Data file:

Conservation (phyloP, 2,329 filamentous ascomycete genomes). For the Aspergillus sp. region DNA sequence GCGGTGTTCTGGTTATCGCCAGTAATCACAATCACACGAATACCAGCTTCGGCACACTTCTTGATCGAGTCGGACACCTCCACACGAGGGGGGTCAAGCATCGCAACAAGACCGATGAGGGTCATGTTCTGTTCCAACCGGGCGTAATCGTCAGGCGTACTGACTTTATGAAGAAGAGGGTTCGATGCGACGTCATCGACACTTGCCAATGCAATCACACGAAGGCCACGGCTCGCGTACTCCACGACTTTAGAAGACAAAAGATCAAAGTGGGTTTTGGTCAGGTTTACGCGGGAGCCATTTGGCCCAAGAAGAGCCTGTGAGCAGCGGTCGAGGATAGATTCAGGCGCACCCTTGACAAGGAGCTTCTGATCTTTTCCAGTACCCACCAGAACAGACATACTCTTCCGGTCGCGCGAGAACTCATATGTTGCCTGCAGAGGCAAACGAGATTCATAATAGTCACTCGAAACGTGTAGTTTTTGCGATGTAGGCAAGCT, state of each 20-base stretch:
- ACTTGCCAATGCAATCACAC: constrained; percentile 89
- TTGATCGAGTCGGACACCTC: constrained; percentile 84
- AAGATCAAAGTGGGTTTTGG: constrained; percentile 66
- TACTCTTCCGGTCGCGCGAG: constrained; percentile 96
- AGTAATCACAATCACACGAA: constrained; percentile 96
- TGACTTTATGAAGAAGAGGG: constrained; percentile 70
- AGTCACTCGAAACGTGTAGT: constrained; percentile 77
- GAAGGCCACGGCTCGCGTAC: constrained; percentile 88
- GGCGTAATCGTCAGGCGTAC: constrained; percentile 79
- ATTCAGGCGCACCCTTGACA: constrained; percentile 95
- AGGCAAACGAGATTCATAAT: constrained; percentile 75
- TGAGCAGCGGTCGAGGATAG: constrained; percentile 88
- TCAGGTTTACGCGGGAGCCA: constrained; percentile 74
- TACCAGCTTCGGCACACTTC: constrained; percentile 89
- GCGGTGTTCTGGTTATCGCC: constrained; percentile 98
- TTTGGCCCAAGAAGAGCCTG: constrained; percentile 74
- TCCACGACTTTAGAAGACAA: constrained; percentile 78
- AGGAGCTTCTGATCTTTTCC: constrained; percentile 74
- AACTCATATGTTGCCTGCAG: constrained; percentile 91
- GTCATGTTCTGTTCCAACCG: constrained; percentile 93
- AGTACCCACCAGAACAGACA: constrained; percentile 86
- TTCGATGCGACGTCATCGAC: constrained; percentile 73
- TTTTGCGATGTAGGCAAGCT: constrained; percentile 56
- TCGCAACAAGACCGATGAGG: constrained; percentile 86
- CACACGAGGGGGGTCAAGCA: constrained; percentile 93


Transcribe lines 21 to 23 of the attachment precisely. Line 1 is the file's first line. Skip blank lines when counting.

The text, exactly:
- GTCATGTTCTGTTCCAACCG: constrained; percentile 93
- AGTACCCACCAGAACAGACA: constrained; percentile 86
- TTCGATGCGACGTCATCGAC: constrained; percentile 73